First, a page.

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"The DREAM Act Struggles On, Nameless But Alive"

Student Christopher Cano and other Dream Act supporters protesting former Massachusetts Gov. Mitt Romney at the Republican presidential candidate debate site in Tampa, Fla., Jan. 23, 2012
AP Photo

"The DREAM Act Struggles On, Nameless But Alive"

Op-Ed, Boston Globe

January 26, 2012

Author: Juliette Kayyem, Lecturer in Public Policy (on Leave)

Belfer Center Programs or Projects: International Security

 

IT MAY be tempting to parse every word of President Obama's State of the Union address on Tuesday night, but the omissions are far more illuminating. Either Obama forgot a line of introduction or Warren Buffett's tax-laden secretary sitting with the First Lady has no name, unless it is "Warren Buffett's secretary." His signature piece of legislation, health care, got barely a sentence of text. And the law that would provide citizenship to those who were raised here as Americans despite their parents' unlawful status and who promise to serve in the military or attend school was only referred to, but not actually identified.

That was no accident. What do you do with a policy known as the DREAM Act but that was defeated by Senate Republicans? Simply, take away its name. Instead of resurrecting the DREAM Act, as many immigration advocacy groups heralded Tuesday night, Obama is pushing the Republicans closer to a compromise that they can't afford to oppose.

He wasn't talking about the all-encompassing, very democratic DREAM Act by name anymore. Selling immigration reform with the American flag and the dollar bill, the State of the Union speech represented a subtle shift in how immigration is discussed and debated. And it's one that Wall Street and Silicon Valley have been begging for.

The original DREAM Act would have granted lawful status to two different classes of illegal immigrants: those who join the military and those who enter any two-year or more higher-education institution. Obama's proposal on Tuesday night seems to drop the second group and replace them with anyone who would focus their education in technology, engineering, or the sciences.

So, listen closely to Obama’s words Tuesday night: "Let's at least agree to stop expelling responsible young people who want to staff our labs, start new businesses, and defend this country. Send me a law that gives them the chance to earn their citizenship."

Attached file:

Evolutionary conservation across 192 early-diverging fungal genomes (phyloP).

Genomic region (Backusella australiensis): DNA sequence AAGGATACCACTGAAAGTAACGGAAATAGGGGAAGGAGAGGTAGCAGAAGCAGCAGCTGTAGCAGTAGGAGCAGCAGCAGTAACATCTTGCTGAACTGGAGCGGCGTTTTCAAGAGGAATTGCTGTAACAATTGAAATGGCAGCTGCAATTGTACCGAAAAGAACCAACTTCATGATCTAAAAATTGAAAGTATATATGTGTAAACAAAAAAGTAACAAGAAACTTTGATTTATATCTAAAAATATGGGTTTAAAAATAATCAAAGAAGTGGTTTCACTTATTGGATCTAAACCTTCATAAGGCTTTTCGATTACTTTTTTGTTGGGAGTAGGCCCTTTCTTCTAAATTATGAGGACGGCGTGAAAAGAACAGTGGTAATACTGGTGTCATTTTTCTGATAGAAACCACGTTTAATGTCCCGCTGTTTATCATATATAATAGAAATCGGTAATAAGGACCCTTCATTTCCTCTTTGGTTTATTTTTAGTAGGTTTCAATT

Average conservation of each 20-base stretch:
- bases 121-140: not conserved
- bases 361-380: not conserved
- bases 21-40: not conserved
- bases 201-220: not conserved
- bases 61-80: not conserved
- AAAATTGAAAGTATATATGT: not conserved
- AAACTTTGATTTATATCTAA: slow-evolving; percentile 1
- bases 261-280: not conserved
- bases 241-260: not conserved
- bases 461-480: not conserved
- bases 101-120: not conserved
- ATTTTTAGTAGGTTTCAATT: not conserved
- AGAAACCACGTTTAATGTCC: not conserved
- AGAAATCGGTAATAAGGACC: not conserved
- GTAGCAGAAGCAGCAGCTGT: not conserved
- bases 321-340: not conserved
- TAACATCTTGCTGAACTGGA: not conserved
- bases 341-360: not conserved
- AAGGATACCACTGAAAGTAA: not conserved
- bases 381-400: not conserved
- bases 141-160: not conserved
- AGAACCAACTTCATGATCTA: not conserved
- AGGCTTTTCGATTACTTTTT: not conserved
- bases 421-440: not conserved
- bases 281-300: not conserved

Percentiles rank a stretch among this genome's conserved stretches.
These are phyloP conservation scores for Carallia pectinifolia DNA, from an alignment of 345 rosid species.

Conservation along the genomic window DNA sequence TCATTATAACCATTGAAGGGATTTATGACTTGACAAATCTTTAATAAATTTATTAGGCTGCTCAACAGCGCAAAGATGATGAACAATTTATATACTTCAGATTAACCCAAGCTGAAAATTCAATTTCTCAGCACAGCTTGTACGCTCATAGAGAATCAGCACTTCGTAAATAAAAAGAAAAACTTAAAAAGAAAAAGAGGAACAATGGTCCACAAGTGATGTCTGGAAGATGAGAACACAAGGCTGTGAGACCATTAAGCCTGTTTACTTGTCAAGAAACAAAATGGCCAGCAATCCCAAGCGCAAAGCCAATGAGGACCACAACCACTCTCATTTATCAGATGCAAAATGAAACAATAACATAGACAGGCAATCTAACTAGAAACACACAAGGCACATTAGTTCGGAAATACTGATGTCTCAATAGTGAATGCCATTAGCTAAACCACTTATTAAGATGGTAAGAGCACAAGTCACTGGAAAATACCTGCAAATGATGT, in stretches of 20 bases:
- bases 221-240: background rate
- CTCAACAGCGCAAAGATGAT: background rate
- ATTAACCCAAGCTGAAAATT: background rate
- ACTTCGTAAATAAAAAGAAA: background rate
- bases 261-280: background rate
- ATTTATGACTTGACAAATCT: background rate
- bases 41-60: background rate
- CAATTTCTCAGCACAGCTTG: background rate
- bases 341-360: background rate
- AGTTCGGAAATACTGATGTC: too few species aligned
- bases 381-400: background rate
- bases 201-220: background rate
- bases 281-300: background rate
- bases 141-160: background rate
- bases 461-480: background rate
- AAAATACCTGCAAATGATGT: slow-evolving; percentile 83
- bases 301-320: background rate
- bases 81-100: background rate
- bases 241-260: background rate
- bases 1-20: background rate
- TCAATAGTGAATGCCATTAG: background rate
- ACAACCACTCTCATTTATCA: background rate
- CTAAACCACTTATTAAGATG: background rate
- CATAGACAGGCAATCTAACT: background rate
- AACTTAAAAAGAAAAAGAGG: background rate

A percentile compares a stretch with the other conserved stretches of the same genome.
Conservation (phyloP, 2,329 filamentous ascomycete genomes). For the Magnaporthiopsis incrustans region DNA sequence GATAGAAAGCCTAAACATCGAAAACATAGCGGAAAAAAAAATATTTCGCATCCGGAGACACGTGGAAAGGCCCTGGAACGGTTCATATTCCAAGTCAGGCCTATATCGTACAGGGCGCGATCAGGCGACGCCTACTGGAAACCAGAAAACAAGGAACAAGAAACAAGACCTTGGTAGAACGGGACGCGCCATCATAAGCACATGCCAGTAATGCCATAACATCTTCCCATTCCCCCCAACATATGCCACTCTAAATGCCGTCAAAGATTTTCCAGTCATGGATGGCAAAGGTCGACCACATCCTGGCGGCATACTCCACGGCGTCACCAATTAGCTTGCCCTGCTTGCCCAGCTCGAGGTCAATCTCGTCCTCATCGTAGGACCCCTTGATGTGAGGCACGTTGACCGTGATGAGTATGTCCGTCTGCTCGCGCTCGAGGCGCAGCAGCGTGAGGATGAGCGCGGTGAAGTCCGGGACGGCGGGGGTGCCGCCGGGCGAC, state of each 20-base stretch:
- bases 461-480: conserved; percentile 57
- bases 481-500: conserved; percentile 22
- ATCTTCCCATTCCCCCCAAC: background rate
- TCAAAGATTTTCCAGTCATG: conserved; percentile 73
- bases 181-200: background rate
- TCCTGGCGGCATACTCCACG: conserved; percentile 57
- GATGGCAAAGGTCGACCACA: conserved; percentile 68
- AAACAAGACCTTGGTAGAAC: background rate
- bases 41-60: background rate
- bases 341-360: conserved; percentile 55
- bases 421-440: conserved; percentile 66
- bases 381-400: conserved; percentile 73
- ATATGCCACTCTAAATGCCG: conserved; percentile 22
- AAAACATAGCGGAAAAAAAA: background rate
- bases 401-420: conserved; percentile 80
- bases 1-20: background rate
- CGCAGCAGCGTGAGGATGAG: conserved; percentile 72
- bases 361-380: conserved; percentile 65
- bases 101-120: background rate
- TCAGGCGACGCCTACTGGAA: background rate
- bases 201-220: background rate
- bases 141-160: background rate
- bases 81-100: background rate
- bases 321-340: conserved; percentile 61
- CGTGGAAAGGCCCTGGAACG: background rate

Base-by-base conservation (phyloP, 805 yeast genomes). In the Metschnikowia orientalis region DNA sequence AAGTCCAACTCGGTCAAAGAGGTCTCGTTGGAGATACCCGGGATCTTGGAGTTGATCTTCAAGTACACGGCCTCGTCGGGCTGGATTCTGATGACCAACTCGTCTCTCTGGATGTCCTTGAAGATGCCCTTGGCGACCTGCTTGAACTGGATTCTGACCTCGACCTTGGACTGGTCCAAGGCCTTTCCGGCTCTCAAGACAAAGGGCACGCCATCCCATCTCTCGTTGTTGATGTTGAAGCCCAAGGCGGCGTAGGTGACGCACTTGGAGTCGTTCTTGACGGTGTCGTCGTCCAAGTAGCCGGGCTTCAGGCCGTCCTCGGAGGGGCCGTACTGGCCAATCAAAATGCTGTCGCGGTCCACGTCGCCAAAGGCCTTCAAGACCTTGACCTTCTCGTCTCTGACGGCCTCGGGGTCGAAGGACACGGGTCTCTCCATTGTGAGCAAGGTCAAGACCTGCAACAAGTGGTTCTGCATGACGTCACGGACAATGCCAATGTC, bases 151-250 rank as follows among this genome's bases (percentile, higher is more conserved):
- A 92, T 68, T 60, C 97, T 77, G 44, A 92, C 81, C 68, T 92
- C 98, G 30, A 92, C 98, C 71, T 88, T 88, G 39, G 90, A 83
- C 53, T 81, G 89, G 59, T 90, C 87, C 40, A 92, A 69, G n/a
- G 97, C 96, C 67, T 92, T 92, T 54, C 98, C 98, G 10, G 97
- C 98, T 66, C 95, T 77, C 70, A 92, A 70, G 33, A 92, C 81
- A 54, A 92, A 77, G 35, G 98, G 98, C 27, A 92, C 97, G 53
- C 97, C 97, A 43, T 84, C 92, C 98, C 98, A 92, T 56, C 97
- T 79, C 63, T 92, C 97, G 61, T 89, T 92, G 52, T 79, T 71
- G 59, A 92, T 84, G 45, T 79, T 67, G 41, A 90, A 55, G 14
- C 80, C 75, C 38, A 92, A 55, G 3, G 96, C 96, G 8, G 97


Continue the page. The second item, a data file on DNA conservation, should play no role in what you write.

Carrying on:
He wasn't talking about the all-encompassing, very democratic DREAM Act by name anymore. Selling immigration reform with the American flag and the dollar bill, the State of the Union speech represented a subtle shift in how immigration is discussed and debated. And it's one that Wall Street and Silicon Valley have been begging for.

"You're headed for a one-term presidency," Steve Jobs famously told President Obama, as related in Walter Isaacson’s biography. Jobs's complaint: manufacturing and technical jobs at Apple were moving to China not because it is cheaper, but because the company couldn't find qualified workers to fill 30,000 engineering positions.

Jobs was focused on getting rid of numerical caps on the H-1B visas allowing technical experts to stay and work in the United States. Despite the country's high unemployment rates, science and engineering firms still report difficulty hiring for high-tech jobs in the United States.

Could the corporate appeal of the H-1B visa program be coupled with the idealism of the DREAM Act for an entirely different way of looking at immigration reform? The White House is content to leave the exact statutory proposal nameless as a nod to a potential compromise that may be more limited than the DREAM Act, but a step in the right direction.

It might also be perversely fun for Obama to watch how the Republicans would appeal to Hispanic voters and corporate desires while still not seeming like they are favoring "amnesty for illegals." In the Republican presidential debate in Florida Monday night, both Newt Gingrich and Mitt Romney struggled to defend their opposition to the DREAM Act while still trying to curry favor with Hispanic voters there. Both eventually said they didn't like the DREAM Act as written, but might find acceptable classes of immigrants that should be given preference, including those who serve in the military.

A mere 24 hours later, Obama matched their military stance and pushed the envelope just a little further by adding technically savvy immigrants. Job creation and American innovation, and the blessing of the late Steve Jobs, will make these reforms difficult to oppose in an election year. Legislation which would focus on limiting barriers for immigrants in the sciences, technology, engineering, and math fields is not the DREAM Act, but it is a step in the right direction.

And, yes, that was Steve Jobs's widow in the Senate gallery on Tuesday night, perhaps hoping to prove her husband wrong about the election in 2012. She was sitting near Warren Buffett's secretary who, like the proposals surrounding this new round of immigration reform, still has no name.

 

For more information about this publication please contact the Belfer Center Communications Office at 617-495-9858.

Full text of this publication is available at:
http://www.bostonglobe.com/opinion/2012/01/26/the-dream-act-struggles-nameless-b
ut-alive/6JSU0GjtCRAZEk0tnbLFaN/story.html

For Academic Citation:

Kayyem, Juliette. "The DREAM Act Struggles On, Nameless But Alive." Boston Globe, January 26, 2012.

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